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Law School Briefs - 3/27/13

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Law School Briefs

Law School Briefs highlights news from law schools in Indiana. While Indiana Lawyer has always covered law school news and continues to keep up with law school websites and press releases for updates, we gladly accept submissions for this section from law students, professors, alumni, and others who want to share law school-related news. If you’d like to submit news or a photo from an event, please email it to Marilyn Odendahl at modendahl@ibj.com, along with contact information for any follow-up questions at least two weeks prior to the issue date.

IU McKinney financial event bringing political standouts

A former Reagan administration official will join a group of academic, government and business leaders for Indiana University Robert H. McKinney School of Law’s national symposium on the Law and Financial Crisis.

Peter J. Wallison, who formerly served as the general counsel for the U.S. Department of the Treasury and later White House counsel during the Ronald Reagan administration, will participate on a panel examining the law’s role in causing the Great Recession.

Wallison, currently the Arthur F. Burns Fellow in Financial Policy Studies at the American Enterprise Institute, was tapped to serve on the Financial Crisis Inquiry Commission, created as part of the 2009 Fraud and Enforcement Recovery Act.

The symposium, sponsored by the Indiana Law Review, will be from 8 a.m. to 5:15 p.m. April 5 in Inlow Hall. Attendees can earn continuing legal education credit.

Former U.S. Sen. Evan Bayh will give the keynote address at 8:30 a.m. He was chairman of the Subcommittee on Security and International Trade and Finance of the U.S. Senate Committee on Banking, Housing and Urban Affairs.

For more details or to register, visit http://indylaw.indiana.edu/ilr/symposiumreg.htm.

IU McKinney adds to curriculum with criminal law certificate

Indiana University Robert H. McKinney School of Law is offering a new graduate certificate in criminal law. The certificate will serve as a gateway to practicing in the criminal law field.

McKinney associate professor Yvonne Dutton, who will oversee the program, stated in a press release, “It will enable students interested in careers in criminal law to focus their studies and obtain the expertise necessary to excel in their chosen field. It will also help them demonstrate their criminal law expertise to potential employers.”

The certificate will draw upon the law school’s upper-level criminal law courses, covering such areas as criminal sentencing, cybercrime and death penalty, as well as the many clinics and externships available in criminal law. In addition, the students will be able to connect with the McKinney alumni who work in criminal law.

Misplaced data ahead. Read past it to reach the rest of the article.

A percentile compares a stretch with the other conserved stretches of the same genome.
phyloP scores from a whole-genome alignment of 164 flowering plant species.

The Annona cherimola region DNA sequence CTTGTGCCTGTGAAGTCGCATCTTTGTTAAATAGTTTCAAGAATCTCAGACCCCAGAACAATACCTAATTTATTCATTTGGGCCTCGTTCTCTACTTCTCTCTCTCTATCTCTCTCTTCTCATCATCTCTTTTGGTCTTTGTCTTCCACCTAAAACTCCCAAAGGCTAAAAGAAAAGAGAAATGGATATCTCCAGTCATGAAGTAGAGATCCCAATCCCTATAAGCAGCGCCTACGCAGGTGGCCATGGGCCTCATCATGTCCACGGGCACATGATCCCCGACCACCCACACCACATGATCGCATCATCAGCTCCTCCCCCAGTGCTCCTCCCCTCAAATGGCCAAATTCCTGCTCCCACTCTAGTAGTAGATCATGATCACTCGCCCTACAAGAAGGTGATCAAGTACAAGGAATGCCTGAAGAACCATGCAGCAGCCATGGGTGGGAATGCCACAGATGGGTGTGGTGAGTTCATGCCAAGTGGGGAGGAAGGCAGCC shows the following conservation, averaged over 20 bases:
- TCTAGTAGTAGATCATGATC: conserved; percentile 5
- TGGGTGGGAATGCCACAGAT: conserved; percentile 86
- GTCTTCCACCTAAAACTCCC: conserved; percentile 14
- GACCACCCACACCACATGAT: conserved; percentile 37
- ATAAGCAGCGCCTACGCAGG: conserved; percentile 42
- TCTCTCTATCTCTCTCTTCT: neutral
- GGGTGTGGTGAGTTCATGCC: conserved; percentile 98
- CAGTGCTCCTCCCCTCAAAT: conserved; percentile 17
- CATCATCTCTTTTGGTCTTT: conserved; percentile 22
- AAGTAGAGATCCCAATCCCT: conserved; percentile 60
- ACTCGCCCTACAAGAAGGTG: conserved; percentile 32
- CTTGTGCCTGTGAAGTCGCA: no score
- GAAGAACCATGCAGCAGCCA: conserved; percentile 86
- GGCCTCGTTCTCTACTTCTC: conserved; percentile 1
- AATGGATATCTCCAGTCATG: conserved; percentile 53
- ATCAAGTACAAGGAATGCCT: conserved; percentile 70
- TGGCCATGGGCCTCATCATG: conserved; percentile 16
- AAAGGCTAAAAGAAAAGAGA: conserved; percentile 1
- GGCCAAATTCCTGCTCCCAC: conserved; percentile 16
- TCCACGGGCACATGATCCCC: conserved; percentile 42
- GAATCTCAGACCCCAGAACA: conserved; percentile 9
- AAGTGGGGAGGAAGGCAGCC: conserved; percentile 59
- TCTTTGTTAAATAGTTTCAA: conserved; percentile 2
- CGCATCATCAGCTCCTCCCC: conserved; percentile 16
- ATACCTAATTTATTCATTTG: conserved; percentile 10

Valpo Monsanto Lecture Series to welcome OSU law professor

The Monsanto Lecture Series will continue April 12 with a talk by Martha Chamallas, the Robert J. Lynn Chair of Law at The Ohio State University Moritz College of Law.

Her presentation, “Institutional Responsibility for Sexual Exploitation: Can Tort Law Deliver Social Justice?” will concentrate on the need to reform tort law to address systemic sexual abuse by focusing on revamping the tort concept of vicarious liability.

Chamallas teaches torts, employment discrimination law, and gender and the law. She has written more than 40 book chapters, articles and essays.

The lecture will be from 4 to 5 p.m. in Wesemann Hall. It is open to the public but registration is required. For more information or to RSVP, visit www.valpo.edu/law/monsanto-lecture.

The Monsanto Lecture Series is endowed by a gift from the Monsanto Fund. The lecture series was made possible by 1953 graduate Richard Duesenberg who served as senior vice president, general counsel and secretary at Monsanto Co.

2 Indiana schools in top 25 of US News law school rankings

Two of Indiana’s four law schools placed in the top 25 of the recently released U.S. News & World Report’s 2014 Best Law Schools rankings.

Of the 194 accredited law schools reviewed, the Notre Dame Law School was ranked No. 23, down from last year’s ranking at No. 22; Indiana University Maurer School of Law rose one spot to No. 25.

Indiana University Robert H. McKinney School of Law fell to No. 98 from No. 89 one year ago. However, the school ranked No. 10 in both the areas of health care law and legal writing.